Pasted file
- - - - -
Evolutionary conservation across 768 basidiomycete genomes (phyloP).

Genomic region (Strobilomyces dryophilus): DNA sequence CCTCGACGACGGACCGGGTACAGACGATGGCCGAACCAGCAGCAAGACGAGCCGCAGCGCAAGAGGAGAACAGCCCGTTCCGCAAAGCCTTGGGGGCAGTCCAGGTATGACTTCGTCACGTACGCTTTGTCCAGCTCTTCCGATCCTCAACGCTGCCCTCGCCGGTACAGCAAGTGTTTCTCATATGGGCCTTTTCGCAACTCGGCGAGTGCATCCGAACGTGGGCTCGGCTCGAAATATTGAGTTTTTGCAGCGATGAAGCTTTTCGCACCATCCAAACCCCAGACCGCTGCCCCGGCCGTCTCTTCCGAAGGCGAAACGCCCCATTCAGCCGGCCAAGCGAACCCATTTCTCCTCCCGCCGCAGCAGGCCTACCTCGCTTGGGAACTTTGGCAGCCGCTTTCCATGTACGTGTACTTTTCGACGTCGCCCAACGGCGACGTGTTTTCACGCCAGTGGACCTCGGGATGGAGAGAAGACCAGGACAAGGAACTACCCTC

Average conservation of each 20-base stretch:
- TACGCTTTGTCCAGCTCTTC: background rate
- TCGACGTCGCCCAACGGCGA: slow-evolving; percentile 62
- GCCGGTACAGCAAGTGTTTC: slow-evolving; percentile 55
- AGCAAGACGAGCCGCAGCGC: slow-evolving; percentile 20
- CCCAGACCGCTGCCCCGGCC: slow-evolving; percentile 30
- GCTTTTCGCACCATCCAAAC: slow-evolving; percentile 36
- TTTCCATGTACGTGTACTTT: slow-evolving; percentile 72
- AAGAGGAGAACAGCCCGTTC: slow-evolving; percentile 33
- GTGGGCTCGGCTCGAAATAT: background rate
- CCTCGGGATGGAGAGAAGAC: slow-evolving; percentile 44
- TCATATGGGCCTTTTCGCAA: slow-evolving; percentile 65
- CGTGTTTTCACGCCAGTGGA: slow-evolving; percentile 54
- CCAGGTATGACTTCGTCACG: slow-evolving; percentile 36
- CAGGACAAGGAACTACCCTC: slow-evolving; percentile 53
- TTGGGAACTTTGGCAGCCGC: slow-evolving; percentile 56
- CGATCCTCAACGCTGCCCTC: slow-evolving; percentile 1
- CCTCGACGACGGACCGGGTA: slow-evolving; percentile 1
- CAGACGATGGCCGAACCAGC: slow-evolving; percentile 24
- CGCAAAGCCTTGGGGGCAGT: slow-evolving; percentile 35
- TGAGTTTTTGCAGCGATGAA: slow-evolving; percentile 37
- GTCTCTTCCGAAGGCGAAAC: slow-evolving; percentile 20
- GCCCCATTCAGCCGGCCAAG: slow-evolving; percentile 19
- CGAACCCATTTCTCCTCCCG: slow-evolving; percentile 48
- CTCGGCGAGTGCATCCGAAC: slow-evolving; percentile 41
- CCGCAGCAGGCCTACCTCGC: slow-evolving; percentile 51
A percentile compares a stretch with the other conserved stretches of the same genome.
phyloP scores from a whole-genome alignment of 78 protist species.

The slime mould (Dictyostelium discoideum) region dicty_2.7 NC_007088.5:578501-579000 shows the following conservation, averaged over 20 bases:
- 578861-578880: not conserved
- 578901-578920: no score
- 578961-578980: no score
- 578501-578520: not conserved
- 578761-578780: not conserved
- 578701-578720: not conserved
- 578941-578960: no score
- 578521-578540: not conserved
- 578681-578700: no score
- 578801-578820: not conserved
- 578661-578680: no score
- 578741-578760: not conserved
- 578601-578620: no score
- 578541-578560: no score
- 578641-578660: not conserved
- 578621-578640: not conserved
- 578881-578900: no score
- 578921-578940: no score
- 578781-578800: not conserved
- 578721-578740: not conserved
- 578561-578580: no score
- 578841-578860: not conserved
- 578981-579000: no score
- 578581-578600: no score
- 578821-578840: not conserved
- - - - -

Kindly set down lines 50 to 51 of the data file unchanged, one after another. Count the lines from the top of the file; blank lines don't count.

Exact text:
- 578781-578800: not conserved
- 578721-578740: not conserved